Chile’s mining area hit by 7.8 magnitude aftershock, President evacuated

Chile’s mining area hit by 7.8 magnitude aftershock, President evacuated

The ongoing quakes have severely affected the mining port of Iquique, in northern Chile.

A powerful 7.6-magnitude earthquake struck off northern Chile again late on Wednesday, triggering a precautionary tsunami alert along the coast, already cancelled, and forcing the evacuation of President Michelle Bachelet.

The aftershock was the strongest of several that have followed a massive 8.2-magnitude quake responsible for six deaths in the same region on Tuesday.

Chile’s emergency office (Onemi) said there were no initial reports of casualties or serious damage from the latest quake. However President Bachelet, who had gone to the area to inspect the damage from the earlier quake, was evacuated from her hotel in the city of Arica.

State-owned copper giant Codelco and other major producers of the red metal said their workers suffered no harm and that operations in the area are being carried out as usual. Yet, Anglo American (LON:AAL) and Glencore Xstrata (LON:GLEN) decided to evacuate employees at their massive Collahuasi mine, so they could be with their families, and BHP Billiton (ASX:BHP) vacated its Coloso port, which handles ore from Escondida, the world’s largest copper mine.

Experts from the U.S. Geological Survey explain aftershocks can continue over a period of weeks, months or even years. In general, the larger the main earthquake, the larger and more numerous the aftershocks, and the longer they will continue.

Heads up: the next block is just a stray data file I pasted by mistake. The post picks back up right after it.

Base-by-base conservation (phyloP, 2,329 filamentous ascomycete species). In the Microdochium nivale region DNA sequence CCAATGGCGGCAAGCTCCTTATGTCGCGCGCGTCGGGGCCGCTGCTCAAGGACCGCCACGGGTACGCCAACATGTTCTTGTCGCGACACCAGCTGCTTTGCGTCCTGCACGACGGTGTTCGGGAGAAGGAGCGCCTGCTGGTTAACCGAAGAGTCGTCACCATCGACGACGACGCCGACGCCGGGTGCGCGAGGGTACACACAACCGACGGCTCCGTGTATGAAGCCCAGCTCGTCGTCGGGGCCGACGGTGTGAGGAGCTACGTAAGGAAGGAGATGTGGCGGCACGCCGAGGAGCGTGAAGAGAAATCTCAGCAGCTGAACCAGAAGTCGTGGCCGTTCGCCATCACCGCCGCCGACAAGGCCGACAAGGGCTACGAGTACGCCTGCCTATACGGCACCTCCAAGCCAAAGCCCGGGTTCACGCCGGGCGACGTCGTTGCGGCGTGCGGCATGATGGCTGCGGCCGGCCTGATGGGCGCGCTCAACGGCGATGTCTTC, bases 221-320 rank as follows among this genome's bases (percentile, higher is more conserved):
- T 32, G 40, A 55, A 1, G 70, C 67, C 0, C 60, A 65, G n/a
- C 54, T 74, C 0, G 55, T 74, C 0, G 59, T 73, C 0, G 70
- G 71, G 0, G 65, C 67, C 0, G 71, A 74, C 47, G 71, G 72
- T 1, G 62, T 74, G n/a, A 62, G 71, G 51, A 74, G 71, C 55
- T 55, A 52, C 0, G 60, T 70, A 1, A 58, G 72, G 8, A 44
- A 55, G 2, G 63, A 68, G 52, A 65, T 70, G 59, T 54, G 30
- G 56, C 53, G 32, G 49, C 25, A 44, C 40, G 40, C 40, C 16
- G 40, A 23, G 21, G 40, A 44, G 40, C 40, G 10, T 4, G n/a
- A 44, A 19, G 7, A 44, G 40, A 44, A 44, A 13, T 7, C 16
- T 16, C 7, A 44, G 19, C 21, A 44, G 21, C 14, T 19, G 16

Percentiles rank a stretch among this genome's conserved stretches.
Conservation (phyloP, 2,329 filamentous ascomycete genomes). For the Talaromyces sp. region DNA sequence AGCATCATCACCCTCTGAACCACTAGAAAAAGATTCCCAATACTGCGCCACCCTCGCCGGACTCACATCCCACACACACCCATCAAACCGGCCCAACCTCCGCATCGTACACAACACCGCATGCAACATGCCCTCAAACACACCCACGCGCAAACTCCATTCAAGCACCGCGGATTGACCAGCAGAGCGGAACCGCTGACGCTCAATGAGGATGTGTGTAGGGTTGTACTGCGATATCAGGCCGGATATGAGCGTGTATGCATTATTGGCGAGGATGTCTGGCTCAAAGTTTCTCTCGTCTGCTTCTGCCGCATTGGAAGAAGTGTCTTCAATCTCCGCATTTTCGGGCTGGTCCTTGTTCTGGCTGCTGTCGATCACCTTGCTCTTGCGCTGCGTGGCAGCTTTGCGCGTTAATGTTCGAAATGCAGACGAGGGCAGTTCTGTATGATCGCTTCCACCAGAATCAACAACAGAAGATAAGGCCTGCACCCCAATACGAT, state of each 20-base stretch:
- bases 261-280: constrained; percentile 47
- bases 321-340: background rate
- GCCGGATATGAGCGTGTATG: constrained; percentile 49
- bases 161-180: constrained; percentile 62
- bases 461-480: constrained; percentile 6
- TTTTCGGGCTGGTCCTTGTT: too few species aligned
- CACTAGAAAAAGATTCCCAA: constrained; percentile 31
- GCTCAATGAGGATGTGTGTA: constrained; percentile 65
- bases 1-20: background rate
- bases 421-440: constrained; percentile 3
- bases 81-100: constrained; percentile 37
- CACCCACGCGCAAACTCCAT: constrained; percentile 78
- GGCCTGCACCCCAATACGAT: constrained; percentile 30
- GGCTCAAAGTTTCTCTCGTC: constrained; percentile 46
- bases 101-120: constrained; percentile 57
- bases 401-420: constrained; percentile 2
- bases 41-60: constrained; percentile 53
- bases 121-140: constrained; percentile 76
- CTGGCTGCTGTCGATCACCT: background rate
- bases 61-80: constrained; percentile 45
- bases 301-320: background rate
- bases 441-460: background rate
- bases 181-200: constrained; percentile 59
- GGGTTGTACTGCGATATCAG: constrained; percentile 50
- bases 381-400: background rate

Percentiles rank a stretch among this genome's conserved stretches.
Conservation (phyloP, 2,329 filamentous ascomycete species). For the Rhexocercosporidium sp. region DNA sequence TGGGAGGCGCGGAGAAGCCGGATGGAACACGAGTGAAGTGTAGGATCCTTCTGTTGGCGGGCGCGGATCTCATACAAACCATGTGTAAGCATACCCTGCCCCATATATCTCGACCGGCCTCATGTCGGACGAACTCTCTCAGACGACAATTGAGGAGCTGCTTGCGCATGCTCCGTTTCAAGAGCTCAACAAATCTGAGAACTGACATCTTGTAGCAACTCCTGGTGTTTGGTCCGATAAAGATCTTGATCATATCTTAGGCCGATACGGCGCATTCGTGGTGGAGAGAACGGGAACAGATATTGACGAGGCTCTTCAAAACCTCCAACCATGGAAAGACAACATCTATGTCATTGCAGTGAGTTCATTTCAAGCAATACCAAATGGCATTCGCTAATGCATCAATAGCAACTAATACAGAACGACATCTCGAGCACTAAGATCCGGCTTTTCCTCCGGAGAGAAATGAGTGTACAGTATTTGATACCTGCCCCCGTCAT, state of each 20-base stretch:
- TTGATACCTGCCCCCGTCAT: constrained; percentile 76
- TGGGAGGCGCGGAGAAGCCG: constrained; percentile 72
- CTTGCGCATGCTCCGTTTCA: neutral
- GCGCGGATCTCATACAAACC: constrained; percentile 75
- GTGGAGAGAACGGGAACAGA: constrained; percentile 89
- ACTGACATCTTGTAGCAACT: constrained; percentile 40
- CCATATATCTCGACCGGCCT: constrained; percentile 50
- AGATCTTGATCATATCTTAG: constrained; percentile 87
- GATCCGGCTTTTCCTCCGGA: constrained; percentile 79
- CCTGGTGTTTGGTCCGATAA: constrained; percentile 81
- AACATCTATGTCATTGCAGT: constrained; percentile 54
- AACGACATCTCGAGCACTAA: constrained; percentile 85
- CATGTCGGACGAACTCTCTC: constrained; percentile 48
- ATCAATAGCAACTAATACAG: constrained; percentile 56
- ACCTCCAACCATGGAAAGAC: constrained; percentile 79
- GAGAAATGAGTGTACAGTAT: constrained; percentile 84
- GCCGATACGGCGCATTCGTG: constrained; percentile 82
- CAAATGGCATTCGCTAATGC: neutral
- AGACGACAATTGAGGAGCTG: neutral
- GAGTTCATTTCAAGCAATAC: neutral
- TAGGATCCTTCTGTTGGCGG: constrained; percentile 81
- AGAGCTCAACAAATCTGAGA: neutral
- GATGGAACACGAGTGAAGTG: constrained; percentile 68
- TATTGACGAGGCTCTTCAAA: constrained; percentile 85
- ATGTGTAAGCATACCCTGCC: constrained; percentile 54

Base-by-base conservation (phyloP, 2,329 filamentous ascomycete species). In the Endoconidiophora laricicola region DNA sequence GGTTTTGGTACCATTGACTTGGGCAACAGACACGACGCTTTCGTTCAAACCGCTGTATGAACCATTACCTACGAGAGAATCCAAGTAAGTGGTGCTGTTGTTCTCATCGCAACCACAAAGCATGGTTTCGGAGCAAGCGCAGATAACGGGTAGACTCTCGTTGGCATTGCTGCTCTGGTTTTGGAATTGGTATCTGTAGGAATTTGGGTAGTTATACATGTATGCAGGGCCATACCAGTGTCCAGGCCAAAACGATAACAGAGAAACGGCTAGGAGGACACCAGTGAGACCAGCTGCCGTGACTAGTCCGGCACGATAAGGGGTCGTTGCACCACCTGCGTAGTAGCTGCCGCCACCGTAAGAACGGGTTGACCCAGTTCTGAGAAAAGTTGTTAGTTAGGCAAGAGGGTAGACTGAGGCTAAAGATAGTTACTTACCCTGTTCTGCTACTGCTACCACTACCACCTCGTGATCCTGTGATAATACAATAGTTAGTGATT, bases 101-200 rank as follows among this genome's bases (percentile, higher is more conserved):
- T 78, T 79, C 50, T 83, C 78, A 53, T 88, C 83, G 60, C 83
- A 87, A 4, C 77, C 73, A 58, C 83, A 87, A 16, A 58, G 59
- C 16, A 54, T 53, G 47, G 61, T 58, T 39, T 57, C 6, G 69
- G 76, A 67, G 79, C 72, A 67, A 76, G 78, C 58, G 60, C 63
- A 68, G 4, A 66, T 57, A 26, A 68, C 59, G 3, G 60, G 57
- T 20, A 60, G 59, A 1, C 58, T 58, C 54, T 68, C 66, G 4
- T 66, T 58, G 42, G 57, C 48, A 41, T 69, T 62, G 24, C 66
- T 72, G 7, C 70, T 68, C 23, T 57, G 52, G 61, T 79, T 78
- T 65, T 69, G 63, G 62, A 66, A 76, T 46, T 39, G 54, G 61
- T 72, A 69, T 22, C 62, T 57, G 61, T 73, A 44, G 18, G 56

Chile’s mining area hit by 7.8 magnitude aftershock, President evacuated

Over 50 powerful tremors in Iquique after the 7.6 aftershock that forced Bachelet’s evacuation.

However, local seismologists believe Tuesday’s earthquake was not the major quake they have long been expecting in this region of Chile, which has not experienced a serious rupture since 1877.

Copper price soars

Tuesday’s quake at the world's largest producer of the metal caused copper prices to jump to a three-week high. While it initially pushed up the three-month copper contract on the London Metal Exchange by more than 1% to $6,728.75 a metric tonne, the price quickly reversed. Then it spiked again later in the day, as US traders began work, to $6,734 a tonne, the highest since March 10.

LME three-month copper closed the day at $6,680 a tonne, up 0.3%from the previous day's closing price.

In the US, the most actively traded contract, copper for May delivery, jumped as high as $3.0740 a pound before closing up 1.1 cents, or 0.4%, at $3.0455 a pound on the Comex division of the New York Mercantile Exchange.